Dying of a Broken Heart sounds like something out of a Grimm fairytale or a Shakespearean tragedy. An emotional trauma couldn’t possibly cause your physical heart to also weaken… or could it?
Turns out this is a very real thing that happens to people after times of intense emotional stress and according to a new study release in the Journal of the American Heart Association the rate of this type of heart disease is going up, up, up!
The clinical name of this phenomenon is called Takotsubo cardiomyopathy (TTS) but is colloquially known as broken-heart syndrome and targets primarily women from ages 58-75.
While not always fatal, it can result in death in about 20% of cases.
There isn’t a lot of research on what exactly causes broken-heart syndrome, but the leading theory is that it is brought on by intense times of stress.
The data from this study was collected before the Covid-19 pandemic but the researchers estimate that the percentage of people effected by TTS has continued to increase considering the general global stress from the nearly two-year long pandemic.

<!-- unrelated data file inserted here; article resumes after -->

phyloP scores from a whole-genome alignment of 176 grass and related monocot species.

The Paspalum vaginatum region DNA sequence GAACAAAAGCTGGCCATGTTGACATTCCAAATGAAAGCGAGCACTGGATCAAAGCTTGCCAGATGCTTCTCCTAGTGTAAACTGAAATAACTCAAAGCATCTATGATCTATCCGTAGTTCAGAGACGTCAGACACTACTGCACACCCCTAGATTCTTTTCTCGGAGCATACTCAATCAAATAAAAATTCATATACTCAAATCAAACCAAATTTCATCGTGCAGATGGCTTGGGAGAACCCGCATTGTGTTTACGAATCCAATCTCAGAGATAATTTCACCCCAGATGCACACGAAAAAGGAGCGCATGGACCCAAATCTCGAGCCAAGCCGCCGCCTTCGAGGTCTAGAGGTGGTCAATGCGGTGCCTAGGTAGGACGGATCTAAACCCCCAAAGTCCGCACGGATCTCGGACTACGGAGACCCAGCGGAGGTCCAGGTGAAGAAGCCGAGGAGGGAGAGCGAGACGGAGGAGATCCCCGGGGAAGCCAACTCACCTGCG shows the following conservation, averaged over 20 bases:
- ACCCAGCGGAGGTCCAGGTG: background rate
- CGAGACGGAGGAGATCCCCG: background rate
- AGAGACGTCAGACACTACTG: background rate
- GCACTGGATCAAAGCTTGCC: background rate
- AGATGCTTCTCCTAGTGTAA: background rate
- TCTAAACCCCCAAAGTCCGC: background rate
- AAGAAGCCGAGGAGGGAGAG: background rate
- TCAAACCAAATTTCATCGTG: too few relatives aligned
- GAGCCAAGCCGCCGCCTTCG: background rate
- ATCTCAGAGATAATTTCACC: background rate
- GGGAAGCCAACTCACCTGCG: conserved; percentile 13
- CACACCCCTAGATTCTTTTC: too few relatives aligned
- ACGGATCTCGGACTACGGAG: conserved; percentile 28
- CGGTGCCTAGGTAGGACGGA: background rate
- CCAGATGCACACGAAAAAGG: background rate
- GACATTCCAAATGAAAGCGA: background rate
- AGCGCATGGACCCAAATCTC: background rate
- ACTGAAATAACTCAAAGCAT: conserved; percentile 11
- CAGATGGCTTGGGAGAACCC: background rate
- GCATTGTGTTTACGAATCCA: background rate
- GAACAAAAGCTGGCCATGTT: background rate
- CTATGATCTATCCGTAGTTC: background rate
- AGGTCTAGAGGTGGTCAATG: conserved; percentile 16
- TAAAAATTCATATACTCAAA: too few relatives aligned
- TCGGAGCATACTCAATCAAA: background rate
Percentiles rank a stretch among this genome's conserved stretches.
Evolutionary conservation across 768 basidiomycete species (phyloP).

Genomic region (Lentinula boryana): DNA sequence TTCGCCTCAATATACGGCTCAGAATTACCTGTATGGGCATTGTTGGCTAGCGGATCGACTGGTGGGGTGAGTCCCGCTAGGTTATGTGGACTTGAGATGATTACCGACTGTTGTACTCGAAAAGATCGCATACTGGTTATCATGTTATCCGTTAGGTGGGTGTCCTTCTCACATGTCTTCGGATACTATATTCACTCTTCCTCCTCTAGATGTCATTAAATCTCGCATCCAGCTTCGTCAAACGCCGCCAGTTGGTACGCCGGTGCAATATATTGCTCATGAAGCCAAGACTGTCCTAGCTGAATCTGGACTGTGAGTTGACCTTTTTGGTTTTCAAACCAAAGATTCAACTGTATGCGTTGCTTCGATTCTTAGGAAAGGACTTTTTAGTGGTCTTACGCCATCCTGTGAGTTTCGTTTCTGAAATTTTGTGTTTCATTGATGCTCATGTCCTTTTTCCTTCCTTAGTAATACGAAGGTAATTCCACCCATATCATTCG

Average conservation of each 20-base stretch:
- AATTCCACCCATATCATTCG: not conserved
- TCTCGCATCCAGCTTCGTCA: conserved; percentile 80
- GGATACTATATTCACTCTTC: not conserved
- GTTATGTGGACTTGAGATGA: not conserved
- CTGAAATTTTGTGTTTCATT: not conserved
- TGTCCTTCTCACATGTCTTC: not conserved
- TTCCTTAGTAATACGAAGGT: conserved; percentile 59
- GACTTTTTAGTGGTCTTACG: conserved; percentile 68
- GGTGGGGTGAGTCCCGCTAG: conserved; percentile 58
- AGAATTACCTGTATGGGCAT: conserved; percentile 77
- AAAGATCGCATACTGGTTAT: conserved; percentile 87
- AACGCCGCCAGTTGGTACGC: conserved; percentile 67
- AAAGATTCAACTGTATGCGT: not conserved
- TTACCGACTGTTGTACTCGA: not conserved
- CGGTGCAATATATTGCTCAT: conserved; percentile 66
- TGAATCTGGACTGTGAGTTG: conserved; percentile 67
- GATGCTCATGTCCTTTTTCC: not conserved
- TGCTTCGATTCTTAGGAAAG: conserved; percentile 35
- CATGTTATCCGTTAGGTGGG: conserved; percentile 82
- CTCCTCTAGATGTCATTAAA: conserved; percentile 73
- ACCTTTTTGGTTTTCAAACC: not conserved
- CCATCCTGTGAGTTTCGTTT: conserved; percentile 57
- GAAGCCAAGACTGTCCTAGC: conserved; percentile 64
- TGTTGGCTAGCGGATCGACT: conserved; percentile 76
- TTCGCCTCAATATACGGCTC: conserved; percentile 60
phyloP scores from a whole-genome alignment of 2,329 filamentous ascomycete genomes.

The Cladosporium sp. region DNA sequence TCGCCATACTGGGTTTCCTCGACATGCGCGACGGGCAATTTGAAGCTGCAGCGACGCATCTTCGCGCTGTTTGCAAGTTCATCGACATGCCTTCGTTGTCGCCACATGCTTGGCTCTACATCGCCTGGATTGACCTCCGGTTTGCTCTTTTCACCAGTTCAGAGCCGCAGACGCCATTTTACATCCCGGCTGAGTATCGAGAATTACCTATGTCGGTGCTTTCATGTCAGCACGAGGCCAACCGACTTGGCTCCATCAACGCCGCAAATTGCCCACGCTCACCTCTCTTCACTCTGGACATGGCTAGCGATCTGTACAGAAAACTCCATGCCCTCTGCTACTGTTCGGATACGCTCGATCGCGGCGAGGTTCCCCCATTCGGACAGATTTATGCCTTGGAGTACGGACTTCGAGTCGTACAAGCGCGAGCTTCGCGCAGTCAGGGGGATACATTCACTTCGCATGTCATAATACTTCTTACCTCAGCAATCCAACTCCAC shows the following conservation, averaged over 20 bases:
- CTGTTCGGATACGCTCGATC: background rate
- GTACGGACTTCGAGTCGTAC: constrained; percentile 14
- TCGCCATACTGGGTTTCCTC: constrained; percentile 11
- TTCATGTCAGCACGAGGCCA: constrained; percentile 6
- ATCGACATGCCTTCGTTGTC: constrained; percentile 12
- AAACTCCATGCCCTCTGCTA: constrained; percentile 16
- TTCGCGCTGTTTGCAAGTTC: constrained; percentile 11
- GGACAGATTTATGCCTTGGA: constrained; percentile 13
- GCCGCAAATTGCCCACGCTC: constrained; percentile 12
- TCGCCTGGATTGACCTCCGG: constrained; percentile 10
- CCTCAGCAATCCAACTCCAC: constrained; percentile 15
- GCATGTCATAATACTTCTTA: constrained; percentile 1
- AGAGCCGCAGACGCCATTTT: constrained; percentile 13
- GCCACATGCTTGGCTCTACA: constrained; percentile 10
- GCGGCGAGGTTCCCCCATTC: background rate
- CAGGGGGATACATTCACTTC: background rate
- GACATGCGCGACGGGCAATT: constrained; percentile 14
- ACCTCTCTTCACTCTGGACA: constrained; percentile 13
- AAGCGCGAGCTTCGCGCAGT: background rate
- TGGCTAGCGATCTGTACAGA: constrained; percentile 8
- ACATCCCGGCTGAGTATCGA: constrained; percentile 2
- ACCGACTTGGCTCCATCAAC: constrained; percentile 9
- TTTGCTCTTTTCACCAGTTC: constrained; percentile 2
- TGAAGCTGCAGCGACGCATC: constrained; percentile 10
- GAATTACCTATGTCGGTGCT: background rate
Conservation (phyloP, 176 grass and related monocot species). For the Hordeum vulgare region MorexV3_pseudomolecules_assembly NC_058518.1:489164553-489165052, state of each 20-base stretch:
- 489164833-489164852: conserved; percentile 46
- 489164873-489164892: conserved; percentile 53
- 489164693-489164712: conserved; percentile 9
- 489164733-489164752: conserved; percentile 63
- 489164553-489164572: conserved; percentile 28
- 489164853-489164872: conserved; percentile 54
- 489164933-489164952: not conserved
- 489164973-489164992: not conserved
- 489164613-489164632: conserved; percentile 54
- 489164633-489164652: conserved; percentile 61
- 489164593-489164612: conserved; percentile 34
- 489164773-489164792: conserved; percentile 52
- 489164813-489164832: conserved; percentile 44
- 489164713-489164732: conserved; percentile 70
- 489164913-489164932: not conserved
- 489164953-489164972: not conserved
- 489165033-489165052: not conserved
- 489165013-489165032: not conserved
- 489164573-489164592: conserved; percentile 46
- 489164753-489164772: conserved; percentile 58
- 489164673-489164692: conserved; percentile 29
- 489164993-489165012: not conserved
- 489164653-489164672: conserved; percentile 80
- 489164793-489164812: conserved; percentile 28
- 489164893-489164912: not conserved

While about 88% of those effected by TTS are in fact women, the increase of cases has been happened across the board with women AND men.
This is why taking care of your mental wellbeing is equally as important as taking care of your physical body because the two are so deeply intertwined.
Your mental health can absolutely be reflected in how you are physically feeling and when you’re physically ill or hurt it can affect your emotional wellness.
So, perhaps turn on an Elvis record (Heartbreak Hotel) take that yoga class, go on a walk, make a few new friends, reach out to family or colleagues you have not connected with in a while, read a book, do what’s relaxing for you and bring those stress levels down.
Chilling out a bit, may just save your life.